Richard Branson: from climate change hero to big fat carbon polluting zero (video)

In a typically headline grabbing piece of personal PR, Richard Branson used his invitation to talk at the Clinton Global Initiative in 2006 to announce what seemed to be a game changing act of selfless philanthropy.  The world was stunned when the billionaire pledged all profits from his Virgin air and rail interests over the next 10 years to combating rising global temperatures – a pledge that, he said, would be worth US$3bn.  So, with just two years to go, how has Branson’s promise panned-out?

Naomi Klein exposes Branson’s stunt for the PR puff that it was and explains that we cannot rely on billionaire philanthropy to save the planet.

Bill Clinton and Richard Branson holding the climate change pledge card in 2006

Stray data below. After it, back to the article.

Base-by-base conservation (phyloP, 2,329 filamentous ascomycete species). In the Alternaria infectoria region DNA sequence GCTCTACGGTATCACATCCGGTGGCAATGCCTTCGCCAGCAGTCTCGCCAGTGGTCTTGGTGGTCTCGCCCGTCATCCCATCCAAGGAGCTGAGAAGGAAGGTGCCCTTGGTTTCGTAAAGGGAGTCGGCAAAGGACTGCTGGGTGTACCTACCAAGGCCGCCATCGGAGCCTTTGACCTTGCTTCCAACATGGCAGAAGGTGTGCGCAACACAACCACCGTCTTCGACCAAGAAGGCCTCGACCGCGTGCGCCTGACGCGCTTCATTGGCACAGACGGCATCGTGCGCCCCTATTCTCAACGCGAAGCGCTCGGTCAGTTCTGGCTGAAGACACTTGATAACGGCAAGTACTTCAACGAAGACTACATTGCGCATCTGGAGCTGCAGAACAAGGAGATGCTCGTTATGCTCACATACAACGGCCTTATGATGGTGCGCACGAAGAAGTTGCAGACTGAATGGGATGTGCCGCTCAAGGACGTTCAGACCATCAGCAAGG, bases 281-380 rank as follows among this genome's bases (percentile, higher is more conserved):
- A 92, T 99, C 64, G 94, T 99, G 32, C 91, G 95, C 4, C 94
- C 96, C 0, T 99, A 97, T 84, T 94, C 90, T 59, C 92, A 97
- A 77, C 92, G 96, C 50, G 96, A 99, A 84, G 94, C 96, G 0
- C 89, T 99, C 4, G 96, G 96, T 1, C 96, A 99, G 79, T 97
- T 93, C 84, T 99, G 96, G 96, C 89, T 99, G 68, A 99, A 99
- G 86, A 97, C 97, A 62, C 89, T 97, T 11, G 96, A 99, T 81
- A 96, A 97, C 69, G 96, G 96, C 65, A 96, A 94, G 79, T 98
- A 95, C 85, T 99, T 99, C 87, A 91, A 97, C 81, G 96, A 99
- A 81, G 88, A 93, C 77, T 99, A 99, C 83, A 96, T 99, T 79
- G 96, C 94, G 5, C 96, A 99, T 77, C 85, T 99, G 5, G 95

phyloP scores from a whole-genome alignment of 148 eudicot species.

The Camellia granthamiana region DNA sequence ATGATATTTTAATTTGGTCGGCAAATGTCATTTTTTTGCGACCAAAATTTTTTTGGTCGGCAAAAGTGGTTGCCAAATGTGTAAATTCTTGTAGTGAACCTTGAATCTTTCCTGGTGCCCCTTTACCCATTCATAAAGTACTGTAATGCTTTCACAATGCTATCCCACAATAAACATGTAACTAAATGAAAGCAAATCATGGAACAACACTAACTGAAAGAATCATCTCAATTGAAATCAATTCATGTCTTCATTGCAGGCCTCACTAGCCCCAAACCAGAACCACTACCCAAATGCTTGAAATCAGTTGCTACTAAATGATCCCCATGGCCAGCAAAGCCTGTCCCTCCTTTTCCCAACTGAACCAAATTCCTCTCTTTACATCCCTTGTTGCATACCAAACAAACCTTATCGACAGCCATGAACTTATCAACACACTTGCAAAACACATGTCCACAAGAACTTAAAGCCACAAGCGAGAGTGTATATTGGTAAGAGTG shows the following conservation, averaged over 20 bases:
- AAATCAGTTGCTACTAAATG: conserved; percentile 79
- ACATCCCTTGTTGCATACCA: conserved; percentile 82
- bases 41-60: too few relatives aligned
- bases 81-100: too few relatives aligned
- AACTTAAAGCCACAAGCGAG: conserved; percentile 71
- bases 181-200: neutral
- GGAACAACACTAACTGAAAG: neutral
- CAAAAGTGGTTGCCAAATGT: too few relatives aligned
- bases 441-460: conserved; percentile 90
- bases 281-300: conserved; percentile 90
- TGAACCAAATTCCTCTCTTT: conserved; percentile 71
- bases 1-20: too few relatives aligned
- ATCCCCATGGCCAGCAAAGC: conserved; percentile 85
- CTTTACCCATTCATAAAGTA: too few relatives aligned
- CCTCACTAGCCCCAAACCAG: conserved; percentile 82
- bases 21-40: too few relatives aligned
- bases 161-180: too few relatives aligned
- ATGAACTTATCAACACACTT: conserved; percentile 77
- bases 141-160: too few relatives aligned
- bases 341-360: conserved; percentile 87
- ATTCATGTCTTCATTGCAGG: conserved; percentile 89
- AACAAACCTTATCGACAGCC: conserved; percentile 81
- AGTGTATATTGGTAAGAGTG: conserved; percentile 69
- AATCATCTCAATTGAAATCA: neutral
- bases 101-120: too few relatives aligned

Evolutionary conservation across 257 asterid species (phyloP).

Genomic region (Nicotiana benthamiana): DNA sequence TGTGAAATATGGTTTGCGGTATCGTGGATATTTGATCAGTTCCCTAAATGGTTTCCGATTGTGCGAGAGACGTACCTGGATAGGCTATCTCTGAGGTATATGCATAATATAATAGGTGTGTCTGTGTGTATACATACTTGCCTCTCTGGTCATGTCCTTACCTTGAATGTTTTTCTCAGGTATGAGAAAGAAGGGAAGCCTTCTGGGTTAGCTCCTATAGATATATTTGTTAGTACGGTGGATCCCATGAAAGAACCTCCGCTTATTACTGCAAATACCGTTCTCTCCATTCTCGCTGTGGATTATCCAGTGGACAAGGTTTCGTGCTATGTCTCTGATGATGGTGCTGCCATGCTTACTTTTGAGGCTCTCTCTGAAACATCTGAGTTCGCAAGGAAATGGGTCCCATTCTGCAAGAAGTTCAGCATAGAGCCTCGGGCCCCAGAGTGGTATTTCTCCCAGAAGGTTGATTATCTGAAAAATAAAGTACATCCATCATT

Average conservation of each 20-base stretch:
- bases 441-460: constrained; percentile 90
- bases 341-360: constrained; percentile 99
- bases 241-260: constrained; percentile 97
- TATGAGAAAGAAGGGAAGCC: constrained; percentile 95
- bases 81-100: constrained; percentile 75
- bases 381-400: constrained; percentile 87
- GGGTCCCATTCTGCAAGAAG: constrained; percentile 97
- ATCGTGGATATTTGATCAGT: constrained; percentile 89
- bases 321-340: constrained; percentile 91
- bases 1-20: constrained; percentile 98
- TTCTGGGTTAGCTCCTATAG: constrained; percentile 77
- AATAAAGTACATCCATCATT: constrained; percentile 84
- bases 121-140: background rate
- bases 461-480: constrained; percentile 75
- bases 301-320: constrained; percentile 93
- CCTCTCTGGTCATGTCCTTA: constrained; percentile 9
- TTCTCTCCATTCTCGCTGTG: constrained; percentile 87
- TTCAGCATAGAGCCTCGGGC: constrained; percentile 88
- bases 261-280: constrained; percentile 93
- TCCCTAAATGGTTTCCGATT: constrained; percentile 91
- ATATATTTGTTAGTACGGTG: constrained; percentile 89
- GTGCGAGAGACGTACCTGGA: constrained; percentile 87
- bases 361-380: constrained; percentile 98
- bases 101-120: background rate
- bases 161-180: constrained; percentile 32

Bill Clinton and Richard Branson holding the climate change pledge card in 2006

“In our desire to deal with climate change without questioning the logic of growth, we’ve been eager to look both to technology and the market for saviours. And the world’s celebrity billionaires have been happy to play their part.

In his autobiography/new age business manifesto Screw It, Let’s Do It, Richard Branson shared the inside story of his road to Damascus conversion to the fight against climate change. It was 2006 and Al Gore, on tour with An Inconvenient Truth, came to the billionaire’s home to impress upon him the dangers of global warming.”It was quite an experience,” Branson writes. “As I listened to Gore, I saw that we were looking at Armageddon.”